The 1947 dark mystery, “Kiss of Death,” was developed specifi-

cally for Mature. The movie wasn’t box office “boffo” but it earned Mature some of his best critical reviews.

Mature was famously self-deprecating. Once, after being rejected for membership in an L.A. country club because he was an actor, Mature told the club manager, “Hell, I’m no actor … I’ve got 64 films to prove it!” He was quoted in 1968 commenting on his acting career: “… I never was an actor. Ask anybody, particularly the critics.”

And, he had a great sense of humor telling Hollywood stories. During the filming of “Demetrius & the Gladiators” Mature put to use his quick wit between takes when he and a fellow actor walked across the street to a bar for a drink. They were still costumed in battle dress as Roman Centurions. The bar was crowded, and the two actors went unnoticed. After a few minutes being ignored, Mature got up and in a loud voice: “Well, it’s obvious this joint doesn’t cater to (military) service personnel.”

former Oceanside and Carlsbad city manager John Mamaux, told me a side of Mature few people knew about. It had to do with Marine Sergeant John Basilone. After the Marine was awarded the Medal of Honor for heroism on Guadalcanal, he was brought back home to sell war bonds along with Mature and a number of other celebrities. The two became close friends.

When Mature died of leukemia in 1999, his long-time golfing buddy,

Travel Troubleshooter

Historically Speaking continued on page 12

Road Scholar Refund: She Wants Her Business Class Ticket Back

British Airways cancels Maureen Kelleher’s flight from Cairo to Boston and rebooks her on a different airline. But it also downgrades her from business class to economy class. Is she entitled to a refund?

Q: I just completed a Road Scholar trip to Egypt. But on the trip home, British Airways canceled my flight four hours before its scheduled departure. My ticket on British Airways was in business class, but British Airways rebooked me on Egyptair in a leftover seat at the back of the plane in economy class. The ticket cost British Airways $416.

I spent $3,000 on business-class airfare. I’d like to get a refund for the fare difference. But so far, both Road Scholar and British Airways have refused. Can you help?

~ Maureen Kelleher, Simsbury, CT

A: Flight cancellations happen. But when they do, you should receive a refund for your downgrade from business class to economy.

British Airways general conditions of carriage, the legal agreement between you and the airline, addresses a change of schedule like the one you experienced. It explicitly says you will get a refund when there is a fare difference and you use the ticket. Road Scholar’s terms and conditions don’t address an involuntary downgrade like the one you suffered.

There are also Department of Transportation rules that have to be followed. It says you’re entitled to a refund if you’re involuntarily moved to a lower class of service. For example, if you buy a firstclass ticket and get downgraded to economy class because of an aircraft change, the airline must refund the fare difference. If your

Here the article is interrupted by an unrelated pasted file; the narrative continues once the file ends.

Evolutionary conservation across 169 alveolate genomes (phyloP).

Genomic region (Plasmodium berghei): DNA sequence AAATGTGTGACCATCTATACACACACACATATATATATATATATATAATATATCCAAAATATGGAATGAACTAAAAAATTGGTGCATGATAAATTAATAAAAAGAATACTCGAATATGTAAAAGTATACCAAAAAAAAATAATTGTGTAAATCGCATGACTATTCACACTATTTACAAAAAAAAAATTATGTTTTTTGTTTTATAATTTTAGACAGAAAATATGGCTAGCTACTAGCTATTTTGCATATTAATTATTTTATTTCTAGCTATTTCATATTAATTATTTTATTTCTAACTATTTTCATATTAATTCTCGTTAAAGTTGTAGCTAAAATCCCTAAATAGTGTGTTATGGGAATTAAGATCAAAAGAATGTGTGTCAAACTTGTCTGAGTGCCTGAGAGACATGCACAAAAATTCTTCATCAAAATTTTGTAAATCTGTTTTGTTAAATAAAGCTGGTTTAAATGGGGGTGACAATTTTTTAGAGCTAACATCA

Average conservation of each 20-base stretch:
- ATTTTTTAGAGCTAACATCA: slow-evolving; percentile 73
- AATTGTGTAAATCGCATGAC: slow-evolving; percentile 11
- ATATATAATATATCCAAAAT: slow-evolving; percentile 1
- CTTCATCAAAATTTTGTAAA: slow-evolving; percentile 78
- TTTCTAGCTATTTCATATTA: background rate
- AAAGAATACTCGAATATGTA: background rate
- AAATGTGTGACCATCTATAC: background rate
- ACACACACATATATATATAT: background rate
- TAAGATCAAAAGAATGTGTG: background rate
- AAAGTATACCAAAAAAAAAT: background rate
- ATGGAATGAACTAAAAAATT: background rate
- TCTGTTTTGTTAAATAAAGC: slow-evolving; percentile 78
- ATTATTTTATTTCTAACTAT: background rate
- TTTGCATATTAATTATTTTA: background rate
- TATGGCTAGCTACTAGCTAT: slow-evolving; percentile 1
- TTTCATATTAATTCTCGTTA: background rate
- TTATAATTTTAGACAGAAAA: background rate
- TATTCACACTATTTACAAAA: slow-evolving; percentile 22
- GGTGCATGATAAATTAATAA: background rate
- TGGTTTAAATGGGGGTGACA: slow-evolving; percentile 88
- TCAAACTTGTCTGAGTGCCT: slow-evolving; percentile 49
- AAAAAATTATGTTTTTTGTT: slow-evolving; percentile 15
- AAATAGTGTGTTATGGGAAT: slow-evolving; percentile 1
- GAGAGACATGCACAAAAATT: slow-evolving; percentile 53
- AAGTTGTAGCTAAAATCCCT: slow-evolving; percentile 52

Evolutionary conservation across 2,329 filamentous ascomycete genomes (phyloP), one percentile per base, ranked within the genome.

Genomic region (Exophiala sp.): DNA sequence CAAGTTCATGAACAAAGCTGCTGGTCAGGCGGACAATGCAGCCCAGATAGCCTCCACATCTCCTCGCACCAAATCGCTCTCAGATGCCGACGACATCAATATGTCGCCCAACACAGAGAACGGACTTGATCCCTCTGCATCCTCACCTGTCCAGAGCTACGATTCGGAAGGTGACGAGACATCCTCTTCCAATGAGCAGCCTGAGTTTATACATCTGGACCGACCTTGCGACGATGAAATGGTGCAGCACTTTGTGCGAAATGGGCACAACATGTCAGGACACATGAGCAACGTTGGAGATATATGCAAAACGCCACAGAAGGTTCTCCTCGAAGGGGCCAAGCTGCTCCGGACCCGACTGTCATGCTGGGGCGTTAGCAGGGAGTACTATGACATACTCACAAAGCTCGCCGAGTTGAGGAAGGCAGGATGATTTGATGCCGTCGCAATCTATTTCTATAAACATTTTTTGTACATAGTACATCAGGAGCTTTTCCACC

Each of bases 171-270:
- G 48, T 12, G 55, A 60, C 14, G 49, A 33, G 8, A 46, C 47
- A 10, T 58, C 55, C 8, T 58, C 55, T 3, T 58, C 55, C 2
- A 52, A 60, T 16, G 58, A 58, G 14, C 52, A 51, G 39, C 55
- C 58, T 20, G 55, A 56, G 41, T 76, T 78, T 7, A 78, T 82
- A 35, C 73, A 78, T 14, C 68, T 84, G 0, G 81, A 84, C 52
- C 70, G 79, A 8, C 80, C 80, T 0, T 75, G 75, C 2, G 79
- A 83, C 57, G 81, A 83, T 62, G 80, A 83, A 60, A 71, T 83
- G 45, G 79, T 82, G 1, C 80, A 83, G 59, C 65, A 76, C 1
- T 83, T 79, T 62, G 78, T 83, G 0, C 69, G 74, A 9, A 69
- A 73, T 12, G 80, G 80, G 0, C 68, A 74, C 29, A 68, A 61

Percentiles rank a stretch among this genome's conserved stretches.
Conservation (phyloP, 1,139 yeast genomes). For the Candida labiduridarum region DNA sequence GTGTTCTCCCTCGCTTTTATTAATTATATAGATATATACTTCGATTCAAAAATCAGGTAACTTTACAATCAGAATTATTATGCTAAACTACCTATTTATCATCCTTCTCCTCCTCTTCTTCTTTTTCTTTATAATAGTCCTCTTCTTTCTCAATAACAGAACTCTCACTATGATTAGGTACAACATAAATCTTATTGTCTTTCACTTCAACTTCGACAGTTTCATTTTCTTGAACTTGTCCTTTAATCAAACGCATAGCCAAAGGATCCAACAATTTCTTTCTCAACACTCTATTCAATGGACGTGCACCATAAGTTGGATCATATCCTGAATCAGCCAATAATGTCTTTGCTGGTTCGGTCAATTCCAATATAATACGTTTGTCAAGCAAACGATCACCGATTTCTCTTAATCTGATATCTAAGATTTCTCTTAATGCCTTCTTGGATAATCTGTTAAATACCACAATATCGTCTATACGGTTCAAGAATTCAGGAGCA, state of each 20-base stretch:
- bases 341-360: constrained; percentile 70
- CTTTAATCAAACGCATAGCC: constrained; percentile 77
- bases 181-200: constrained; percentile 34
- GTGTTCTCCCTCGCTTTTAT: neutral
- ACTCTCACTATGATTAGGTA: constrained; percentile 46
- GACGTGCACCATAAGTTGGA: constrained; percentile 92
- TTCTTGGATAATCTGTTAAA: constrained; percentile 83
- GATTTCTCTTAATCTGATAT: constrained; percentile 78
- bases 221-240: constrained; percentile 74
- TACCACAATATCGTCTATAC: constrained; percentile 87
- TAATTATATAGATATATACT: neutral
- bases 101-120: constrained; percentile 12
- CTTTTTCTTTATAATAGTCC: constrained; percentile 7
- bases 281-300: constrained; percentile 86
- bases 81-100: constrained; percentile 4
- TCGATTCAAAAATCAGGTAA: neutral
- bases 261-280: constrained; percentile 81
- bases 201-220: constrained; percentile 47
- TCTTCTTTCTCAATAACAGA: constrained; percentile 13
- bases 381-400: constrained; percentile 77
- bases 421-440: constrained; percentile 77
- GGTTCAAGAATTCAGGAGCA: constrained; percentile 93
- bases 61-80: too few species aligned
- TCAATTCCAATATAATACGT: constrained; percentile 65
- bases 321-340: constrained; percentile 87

flight had originated in the United States, DOT rules would have applied.

I think you have a strong case for a refund. So what’s going on here?

I reviewed the paper trail between you and Road Scholar. Since the tour operator had booked your flights, it was responsible for getting your refund, so you went to the right place. But after four months, you weren’t getting anywhere. It was time to call my advocacy team.

I could see no reason for the delay in your refund. In fact, two other members of your party had already filed successful credit card disputes to recover their money. By the way, I don’t recommend doing that as a first step to recovering your money. It’s always better to ask the company for a refund first. You can

find executive contacts for Road Scholar on my consumer advocacy site,

I contacted Road Scholar on your behalf. A representative responded to me shortly after that.

“I’m happy to report that we have resolved the situation with Maureen and are issuing her a refund,” she said. “Her previous complaints had gotten caught up in the wrong department. Thanks for the nudge to escalate so we could get her talking to the right people to resolve her issue.”

Christopher Elliott is the founder of Elliott Advocacy, a nonprofit organization that helps consumers solve their problems. Email him at or get help by contacting him on his site.

© 2024 Christopher Elliott.

The Paper • Page 7 • May 16, 2024
Victor Mature

Join Laura Strickler For Reverse Mortgage Lunch ‘n Learn

If you’ve been wondering how to handle the soaring cost of existing in retirement, please join me for a luncheon seminar at Charlies Family Restaurant on Thursday, May 30 th from 11-1. I will be covering all aspects of the reverse mortgage program, from the government insured HECM (Home Equity Conversion Mortgage) to the private jumbo mortgages. There are several new reverse mortgage options

in this area that you may not have been aware of before now.

We will discuss all of the requirements to qualify for a reverse mortgage, including occupancy, counseling and the documentation that is required for processing your loan. Please bring your questions and concerns and I will address them. Also, we can schedule a private meeting toreview your personal options.

All of the myths surrounding reverse mortgages will be addressed. We will talk about the many ways this loan program has been utilized. It truly can be designed to fit your needs, it’s up to you how you personalize the way you receive your equity. That being said, with the exception of the new Reverse Mortgage Second program, the reverse mortgage can be the only mortgage on the property.